Diet and nutrition are always hot topics when it comes to colon cancer. This is probably because the GI (gastrointestinal) tract is the organ responsible for digesting and absorbing nutrients from food, and the colon, of course, is part of the GI tract. It therefore makes sense that the foods you eat would influence the function of your colon during and after cancer treatment.
It’s sometimes amusing to consider what people believe contributes to a healthy colon. From enemas to special concoctions that you drink, many interesting ideas are circulating out there, but those are not based on any evidence. Still, many people believe in them.
However, when it comes to what people with colon cancer should eat, common sense wins.
Colon Cancer Risk
The American Institute for Cancer Research does a great job keeping up with all the studies on cancer, nutrition, and physical activity, and even ranks the evidence by the strength of the data. Their conclusions regarding colon cancer risk are that processed and red meat, as well as alcoholic drinks, increase the risk for colon cancer, whereas physical activity, whole grains, and foods containing dietary fiber decrease the risk. The American Institute for Cancer Research recommends that cancer survivors follow the same recommendations that we give the general public regarding cancer risk reduction.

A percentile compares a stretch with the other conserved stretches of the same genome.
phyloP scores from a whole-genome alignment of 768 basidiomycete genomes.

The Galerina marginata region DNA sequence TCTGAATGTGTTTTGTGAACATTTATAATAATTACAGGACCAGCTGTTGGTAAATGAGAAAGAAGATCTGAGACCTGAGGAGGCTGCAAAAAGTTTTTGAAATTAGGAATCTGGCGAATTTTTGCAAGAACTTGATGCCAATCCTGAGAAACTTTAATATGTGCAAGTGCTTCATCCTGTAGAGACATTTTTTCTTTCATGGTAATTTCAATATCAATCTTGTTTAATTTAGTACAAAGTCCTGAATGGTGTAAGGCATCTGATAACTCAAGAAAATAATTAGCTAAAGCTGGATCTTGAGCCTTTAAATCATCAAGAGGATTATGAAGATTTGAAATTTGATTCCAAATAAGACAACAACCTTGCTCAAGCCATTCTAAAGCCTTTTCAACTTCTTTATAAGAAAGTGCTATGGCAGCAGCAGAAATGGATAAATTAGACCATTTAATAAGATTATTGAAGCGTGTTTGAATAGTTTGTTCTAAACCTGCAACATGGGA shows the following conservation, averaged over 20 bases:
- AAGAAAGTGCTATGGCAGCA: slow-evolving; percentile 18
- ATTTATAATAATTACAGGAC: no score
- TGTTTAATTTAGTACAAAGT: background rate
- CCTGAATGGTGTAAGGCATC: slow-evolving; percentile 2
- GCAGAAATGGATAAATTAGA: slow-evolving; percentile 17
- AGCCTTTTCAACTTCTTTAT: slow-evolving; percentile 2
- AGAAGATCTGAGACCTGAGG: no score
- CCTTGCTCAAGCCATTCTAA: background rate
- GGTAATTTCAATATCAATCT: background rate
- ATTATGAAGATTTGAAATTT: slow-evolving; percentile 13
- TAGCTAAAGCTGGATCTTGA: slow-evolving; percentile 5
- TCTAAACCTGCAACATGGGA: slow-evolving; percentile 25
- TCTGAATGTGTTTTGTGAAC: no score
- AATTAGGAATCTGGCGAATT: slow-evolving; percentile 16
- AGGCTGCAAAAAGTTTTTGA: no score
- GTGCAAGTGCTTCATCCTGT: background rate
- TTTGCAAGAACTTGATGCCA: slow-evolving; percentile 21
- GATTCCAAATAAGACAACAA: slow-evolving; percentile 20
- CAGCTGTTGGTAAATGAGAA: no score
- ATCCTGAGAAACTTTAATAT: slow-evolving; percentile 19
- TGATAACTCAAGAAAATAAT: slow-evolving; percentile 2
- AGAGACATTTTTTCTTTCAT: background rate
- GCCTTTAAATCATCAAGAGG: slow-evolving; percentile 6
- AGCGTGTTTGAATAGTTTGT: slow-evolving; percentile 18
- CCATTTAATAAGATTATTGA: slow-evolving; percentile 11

When it comes to things that increase the risk for cancer, I think of it more as a risk management strategy rather than a risk avoidance strategy. The risks that we are exposed to are not guaranteed to cause cancer.
It’s the frequency and amount that we are exposed to that can contribute to a cancer growing. My patients sometimes come in very concerned about having to avoid some of their favorite foods, and I remind them that they can still enjoy their favorite foods, but in some cases, they may need to limit how often they enjoy those foods.
Processed & Red Meat: Where’s the Limit?
The current recommendation from the American Institute for Cancer Research is to avoid processed meats and limit the consumption of red meats.
Processed meat has been cured, salted, smoked, or otherwise preserved in some way. Included in this group are things like cold cut sandwich meats, bacon, sausages, hot dogs, ham, salami, and pepperoni. Note: mechanical processing like grinding or mincing doesn’t make it “processed meat.”
The recommendation to “avoid processed meats” is a tough one. Many people enjoy the flavor that bacon and other processed meats provide. In this case, finding a balance is key.
If you eat a small amount of processed meat a few times a month, it’s probably not a problem. However, if you have processed meat sandwiches every day (at work), you may want to consider an alternative protein source.
When it comes to red meat, the recommendation is to consume no more than 18 ounces a week, or just more than 1 pound of meat.
Alcoholic Drinks: Defining Moderation!
For cancer prevention, the American Institute for Cancer Research recommends not drinking alcohol at all. They also recommend that if it is consumed at all, to have no more than 2 drinks a day. By the way, those cannot be saved up for the weekend or an end-of-the-month binge!